If there’s one car that’s synonymous with family motoring, it’s the Ford Cortina – the car that was Britain's best-seller for 10 of the 20 years it was on sale.
2022 marks the 60th anniversary of Ford revealing its answer to the iconic Mini, the manufacturer choosing to follow a ‘bigger is better’ approach rather than produce a direct competitor to Austin’s game-changer.
Launched in September 1962, the Cortina was designed to offer drivers all the benefits of a medium-sized car at a modest price. For relatively little, Cortina buyers enjoyed seating for up to six, a sizeable boot and the practicality-enhancing availability of four doors. Add in crisp styling and proven mechanicals – the 1,198cc three-bearing engine being a development of that of the Anglia 105E – and it was no surprise that the ‘new’ Cortina proved a smash hit, quickly helping Ford to achieve its aspirations of being a volume seller in the lucrative family car sector.
Having hit on such a successful formula there was no chance that Ford wouldn’t reinvent the Cortina as rivals edged closer. The only eye-opener was perhaps how many generations of the model there would be…
The original Cortina was superseded in 1966 by the Mk2, which bettered its predecessor with more space and equipment. It proved to be even more popular, right up until its demise in 1970 when, surprise, surprise it was replaced by the Mk3.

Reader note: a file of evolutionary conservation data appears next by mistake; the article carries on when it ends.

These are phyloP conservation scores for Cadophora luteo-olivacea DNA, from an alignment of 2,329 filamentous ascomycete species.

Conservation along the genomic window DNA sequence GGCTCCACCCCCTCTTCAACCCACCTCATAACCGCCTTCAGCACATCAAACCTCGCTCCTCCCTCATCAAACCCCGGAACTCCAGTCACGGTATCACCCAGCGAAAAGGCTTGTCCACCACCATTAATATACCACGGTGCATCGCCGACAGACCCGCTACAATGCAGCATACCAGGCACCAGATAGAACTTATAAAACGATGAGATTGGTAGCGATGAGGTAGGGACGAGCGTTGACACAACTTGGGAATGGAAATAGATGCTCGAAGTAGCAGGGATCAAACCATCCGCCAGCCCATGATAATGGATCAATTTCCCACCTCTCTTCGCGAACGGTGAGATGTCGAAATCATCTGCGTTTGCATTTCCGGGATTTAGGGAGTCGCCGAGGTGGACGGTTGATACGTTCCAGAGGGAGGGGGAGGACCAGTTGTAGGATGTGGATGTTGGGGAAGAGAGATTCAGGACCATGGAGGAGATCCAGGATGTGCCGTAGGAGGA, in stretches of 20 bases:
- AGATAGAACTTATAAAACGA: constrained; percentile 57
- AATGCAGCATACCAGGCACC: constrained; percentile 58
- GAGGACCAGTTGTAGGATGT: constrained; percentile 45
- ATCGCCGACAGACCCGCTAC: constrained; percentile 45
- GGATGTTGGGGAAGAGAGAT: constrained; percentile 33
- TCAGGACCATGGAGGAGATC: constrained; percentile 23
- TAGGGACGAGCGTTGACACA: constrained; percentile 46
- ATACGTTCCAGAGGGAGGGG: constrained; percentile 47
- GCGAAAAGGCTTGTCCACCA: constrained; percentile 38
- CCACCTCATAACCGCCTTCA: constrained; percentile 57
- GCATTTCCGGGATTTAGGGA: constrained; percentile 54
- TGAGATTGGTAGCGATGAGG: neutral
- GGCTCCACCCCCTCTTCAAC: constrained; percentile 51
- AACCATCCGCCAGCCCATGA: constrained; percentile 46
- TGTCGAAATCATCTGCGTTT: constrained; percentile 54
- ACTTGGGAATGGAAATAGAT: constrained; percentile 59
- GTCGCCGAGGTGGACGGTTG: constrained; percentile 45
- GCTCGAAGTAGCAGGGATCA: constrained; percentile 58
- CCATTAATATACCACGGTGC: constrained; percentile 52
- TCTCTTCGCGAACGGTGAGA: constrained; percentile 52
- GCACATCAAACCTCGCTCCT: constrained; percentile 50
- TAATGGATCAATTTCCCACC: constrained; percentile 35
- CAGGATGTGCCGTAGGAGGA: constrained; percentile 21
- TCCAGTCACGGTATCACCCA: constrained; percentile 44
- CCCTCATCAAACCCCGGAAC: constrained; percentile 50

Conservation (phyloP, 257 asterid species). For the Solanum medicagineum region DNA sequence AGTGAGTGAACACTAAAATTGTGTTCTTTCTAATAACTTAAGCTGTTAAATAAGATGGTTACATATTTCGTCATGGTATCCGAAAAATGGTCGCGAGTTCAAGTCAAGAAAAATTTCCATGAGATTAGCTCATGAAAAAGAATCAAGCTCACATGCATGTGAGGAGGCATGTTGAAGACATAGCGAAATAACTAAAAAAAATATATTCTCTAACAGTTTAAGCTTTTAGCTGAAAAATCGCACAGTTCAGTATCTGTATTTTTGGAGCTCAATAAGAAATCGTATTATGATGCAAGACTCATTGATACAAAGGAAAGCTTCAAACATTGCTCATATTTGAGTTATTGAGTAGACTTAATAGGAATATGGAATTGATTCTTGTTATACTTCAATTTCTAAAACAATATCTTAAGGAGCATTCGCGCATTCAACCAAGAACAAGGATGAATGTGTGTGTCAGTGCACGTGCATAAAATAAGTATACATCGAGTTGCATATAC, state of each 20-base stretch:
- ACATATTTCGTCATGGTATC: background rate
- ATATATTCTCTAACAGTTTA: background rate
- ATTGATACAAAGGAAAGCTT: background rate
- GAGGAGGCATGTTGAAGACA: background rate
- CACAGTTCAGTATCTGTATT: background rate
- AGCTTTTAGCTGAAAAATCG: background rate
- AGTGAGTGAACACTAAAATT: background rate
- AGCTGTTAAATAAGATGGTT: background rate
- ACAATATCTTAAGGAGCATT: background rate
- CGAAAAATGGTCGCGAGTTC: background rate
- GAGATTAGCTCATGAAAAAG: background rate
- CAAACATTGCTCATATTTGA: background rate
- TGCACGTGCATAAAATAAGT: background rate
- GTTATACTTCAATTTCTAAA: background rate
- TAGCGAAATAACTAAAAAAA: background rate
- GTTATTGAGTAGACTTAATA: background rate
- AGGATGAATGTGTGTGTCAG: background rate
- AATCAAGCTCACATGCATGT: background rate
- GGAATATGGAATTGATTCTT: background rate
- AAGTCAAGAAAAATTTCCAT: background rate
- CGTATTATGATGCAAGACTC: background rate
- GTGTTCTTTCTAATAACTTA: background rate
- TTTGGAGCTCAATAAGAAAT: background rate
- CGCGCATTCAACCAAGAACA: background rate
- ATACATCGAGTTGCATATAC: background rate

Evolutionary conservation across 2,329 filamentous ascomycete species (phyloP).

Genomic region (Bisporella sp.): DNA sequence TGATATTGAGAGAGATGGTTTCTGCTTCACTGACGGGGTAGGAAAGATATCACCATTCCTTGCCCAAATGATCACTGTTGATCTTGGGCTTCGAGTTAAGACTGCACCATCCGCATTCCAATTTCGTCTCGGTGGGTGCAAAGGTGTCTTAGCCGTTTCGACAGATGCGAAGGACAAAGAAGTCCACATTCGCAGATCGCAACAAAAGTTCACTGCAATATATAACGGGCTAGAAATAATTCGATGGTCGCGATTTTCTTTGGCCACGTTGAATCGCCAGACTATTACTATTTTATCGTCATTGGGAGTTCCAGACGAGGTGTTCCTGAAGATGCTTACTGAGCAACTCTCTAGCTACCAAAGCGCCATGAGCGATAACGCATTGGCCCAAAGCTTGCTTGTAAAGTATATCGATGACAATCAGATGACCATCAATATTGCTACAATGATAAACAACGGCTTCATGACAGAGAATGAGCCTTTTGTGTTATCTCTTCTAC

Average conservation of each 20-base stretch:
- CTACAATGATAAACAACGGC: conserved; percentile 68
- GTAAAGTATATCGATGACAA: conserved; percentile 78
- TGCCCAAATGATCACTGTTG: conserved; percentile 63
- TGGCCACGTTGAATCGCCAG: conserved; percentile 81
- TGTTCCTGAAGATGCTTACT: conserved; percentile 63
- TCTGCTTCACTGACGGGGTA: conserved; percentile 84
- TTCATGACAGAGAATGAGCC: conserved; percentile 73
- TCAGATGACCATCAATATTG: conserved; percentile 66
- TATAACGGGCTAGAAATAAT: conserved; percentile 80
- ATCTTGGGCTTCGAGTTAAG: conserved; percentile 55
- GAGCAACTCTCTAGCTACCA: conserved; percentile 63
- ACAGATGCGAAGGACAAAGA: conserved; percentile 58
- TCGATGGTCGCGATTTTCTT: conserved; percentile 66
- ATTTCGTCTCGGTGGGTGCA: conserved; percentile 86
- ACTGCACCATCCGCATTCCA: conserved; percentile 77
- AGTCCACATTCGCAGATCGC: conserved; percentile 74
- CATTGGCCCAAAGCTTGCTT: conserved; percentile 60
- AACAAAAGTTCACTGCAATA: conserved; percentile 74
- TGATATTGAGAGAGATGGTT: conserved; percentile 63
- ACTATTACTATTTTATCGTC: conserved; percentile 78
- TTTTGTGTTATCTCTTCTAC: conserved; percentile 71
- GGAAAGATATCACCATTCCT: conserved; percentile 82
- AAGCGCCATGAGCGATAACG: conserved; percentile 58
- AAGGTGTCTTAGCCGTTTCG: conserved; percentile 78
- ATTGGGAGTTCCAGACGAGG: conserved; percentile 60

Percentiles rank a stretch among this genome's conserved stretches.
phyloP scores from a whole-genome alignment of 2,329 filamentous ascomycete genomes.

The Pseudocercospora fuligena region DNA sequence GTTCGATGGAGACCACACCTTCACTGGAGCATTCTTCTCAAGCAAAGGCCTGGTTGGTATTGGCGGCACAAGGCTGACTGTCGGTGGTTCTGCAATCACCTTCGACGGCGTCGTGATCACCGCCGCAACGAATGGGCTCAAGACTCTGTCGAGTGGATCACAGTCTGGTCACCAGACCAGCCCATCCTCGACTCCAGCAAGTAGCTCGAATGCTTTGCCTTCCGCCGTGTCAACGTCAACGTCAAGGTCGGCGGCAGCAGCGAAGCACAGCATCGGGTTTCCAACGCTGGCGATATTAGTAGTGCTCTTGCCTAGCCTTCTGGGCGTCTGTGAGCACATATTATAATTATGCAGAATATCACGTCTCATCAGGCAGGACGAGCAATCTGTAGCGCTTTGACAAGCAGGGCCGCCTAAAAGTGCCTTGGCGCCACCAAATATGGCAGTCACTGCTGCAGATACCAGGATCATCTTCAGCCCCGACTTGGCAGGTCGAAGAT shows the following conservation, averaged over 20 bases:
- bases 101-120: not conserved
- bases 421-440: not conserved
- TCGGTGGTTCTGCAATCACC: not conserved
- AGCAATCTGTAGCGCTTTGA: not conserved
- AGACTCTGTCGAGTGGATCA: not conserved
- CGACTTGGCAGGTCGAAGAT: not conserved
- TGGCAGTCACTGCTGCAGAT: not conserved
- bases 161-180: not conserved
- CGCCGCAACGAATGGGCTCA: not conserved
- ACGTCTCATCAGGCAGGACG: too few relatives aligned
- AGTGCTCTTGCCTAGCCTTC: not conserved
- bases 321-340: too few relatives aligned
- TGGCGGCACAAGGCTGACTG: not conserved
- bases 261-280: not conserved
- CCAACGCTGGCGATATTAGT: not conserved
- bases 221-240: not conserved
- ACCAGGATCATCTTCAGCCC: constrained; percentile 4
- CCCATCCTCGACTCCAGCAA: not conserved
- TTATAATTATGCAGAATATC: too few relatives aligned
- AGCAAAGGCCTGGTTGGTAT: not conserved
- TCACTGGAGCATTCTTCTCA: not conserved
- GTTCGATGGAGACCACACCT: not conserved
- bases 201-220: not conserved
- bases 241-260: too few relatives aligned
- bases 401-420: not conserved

Epitomising the ‘coke bottle’ style that was a mainstay of early 1970s car design, the Mk3 took the Cortina to a whole new level. It would play a big part in the Cortina being the UK’s best-selling car of the decade, with the Mk4 then picking up the baton in 1976.
In contrast to the curvy Mk3, the Mk4 was all about squared-off edges, the sharp lines accentuating the saloon’s three-box design. It would be the generation of Cortina that had the shortest production run, with the Cortina ‘80’, or Mk5 as it would become known, ousting it in 1979.
Although the Cortina was getting increasingly long in the tooth, the refresh did enough to ensure the Mk5 was the UK’s second most popular car in 1982 – the year that Ford would finally pull the plug on the Cortina after a monumental 20-year production run.
Forty years later and the beloved Cortina still has a huge following. As there was during the model’s heyday, there’s a Cortina for everyone, with the different generations encompassing everything from cooking’ L, GL and Super versions right through to sporty GT, Lotus, ‘S’ and luxurious Ghia and ‘E’ variants.
For anyone considering one though, there’s plenty to watch for, most notably rust, the rarity of some components and the Cortina being far from the bargain it once was. There’s no denying it’s a desirable classic though – it’s hard to imagine such an ordinary car that has had such an extraordinary effect on family motoring.
Tell us about your Cortina memories in the comments below. If you grew up in the ‘60s, ‘70s or ‘80s, we’re betting that either your parents or a friend’s parents had one!